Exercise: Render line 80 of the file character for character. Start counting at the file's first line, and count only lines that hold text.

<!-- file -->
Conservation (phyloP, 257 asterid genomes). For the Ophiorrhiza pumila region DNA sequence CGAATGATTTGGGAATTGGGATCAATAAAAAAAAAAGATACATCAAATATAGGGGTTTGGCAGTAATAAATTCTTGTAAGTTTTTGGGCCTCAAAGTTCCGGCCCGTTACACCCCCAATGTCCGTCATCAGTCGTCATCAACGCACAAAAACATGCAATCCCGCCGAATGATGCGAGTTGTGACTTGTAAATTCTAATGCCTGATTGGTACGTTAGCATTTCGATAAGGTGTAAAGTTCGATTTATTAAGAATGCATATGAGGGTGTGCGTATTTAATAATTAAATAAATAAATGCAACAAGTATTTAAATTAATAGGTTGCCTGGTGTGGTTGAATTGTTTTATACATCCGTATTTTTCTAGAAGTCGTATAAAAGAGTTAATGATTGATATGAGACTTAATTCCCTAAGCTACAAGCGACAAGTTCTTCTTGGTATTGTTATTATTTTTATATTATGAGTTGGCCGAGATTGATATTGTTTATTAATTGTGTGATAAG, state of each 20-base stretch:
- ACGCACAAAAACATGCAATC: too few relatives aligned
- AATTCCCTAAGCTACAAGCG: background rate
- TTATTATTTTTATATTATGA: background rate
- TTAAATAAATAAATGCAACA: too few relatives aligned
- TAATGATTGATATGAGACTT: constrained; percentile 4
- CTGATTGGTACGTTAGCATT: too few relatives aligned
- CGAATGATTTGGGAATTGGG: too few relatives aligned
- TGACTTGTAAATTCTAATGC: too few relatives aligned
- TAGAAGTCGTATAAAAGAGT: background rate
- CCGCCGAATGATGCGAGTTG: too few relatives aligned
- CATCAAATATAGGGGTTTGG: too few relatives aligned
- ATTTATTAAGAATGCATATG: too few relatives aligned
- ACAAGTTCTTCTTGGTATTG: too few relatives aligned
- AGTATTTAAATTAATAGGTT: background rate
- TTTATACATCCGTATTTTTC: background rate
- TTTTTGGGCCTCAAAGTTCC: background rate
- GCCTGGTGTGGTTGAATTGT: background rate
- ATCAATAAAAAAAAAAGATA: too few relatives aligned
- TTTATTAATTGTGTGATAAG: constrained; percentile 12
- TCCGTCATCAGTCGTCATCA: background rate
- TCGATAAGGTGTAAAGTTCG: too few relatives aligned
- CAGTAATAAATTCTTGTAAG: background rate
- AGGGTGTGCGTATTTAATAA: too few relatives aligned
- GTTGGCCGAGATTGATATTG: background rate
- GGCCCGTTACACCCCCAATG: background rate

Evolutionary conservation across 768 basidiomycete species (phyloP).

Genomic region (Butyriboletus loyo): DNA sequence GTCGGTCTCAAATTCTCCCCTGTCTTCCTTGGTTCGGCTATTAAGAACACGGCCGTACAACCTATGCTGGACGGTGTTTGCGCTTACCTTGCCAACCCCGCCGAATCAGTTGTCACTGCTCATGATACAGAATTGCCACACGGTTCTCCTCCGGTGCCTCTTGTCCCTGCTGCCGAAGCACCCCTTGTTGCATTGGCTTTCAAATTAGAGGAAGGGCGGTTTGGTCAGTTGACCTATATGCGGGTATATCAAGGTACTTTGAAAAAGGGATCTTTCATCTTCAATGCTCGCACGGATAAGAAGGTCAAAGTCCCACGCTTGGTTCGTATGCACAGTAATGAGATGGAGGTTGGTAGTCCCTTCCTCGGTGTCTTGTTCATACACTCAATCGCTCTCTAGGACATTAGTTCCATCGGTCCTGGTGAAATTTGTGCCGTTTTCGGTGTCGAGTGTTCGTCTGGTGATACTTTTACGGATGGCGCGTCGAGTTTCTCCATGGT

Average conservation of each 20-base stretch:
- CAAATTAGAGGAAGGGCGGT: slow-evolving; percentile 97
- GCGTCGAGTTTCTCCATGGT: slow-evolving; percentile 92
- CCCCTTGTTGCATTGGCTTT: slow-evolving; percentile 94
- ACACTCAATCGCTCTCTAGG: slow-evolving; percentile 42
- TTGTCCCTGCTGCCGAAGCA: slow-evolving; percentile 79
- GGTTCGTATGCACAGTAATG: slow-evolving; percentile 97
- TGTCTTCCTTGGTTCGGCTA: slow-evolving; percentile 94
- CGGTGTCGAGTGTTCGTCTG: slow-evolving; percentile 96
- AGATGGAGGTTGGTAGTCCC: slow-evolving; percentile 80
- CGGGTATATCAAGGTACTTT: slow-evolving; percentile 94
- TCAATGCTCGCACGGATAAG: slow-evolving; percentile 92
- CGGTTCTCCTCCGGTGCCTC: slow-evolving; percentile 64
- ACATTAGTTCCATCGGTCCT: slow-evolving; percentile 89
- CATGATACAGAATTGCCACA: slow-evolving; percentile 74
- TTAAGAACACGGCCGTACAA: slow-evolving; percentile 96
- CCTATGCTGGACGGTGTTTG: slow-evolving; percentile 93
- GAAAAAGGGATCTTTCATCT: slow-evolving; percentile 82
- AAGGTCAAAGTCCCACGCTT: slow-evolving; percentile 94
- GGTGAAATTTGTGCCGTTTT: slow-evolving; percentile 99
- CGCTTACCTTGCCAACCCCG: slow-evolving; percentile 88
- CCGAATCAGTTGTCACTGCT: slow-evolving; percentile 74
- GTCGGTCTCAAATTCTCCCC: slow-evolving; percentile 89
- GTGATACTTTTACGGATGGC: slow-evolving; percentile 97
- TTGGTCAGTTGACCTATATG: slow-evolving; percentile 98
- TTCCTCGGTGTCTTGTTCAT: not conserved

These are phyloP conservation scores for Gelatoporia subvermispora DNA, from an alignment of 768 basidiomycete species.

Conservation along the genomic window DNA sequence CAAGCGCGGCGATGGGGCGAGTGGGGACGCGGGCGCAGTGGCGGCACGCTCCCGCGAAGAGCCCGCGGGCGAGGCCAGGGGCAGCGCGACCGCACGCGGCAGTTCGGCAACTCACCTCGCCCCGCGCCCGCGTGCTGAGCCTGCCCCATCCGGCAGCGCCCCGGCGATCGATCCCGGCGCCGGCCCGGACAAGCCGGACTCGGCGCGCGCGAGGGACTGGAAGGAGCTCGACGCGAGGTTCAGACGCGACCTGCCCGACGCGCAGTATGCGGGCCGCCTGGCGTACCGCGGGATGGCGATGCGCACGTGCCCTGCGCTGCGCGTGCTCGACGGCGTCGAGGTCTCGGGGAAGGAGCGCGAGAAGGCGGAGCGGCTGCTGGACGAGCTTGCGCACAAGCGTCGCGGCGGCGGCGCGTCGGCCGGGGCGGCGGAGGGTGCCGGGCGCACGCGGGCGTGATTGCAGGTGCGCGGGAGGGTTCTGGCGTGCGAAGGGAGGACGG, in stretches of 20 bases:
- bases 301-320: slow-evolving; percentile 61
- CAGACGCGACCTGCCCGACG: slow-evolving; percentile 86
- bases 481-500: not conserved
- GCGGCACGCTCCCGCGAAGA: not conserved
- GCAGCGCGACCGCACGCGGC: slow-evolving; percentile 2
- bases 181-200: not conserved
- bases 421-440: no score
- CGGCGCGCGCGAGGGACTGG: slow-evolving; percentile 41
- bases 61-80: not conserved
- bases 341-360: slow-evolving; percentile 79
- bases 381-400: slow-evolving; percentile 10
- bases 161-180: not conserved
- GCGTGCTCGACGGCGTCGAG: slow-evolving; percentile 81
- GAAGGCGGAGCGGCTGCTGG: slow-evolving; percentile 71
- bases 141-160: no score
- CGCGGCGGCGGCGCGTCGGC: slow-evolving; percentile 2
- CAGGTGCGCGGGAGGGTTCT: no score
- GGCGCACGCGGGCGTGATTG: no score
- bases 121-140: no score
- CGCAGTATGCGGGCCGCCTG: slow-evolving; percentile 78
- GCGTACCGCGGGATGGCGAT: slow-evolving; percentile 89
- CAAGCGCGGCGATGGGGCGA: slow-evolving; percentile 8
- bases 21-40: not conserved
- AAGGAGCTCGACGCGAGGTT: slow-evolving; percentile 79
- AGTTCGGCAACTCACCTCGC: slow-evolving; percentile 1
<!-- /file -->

- AAGGAGCTCGACGCGAGGTT: slow-evolving; percentile 79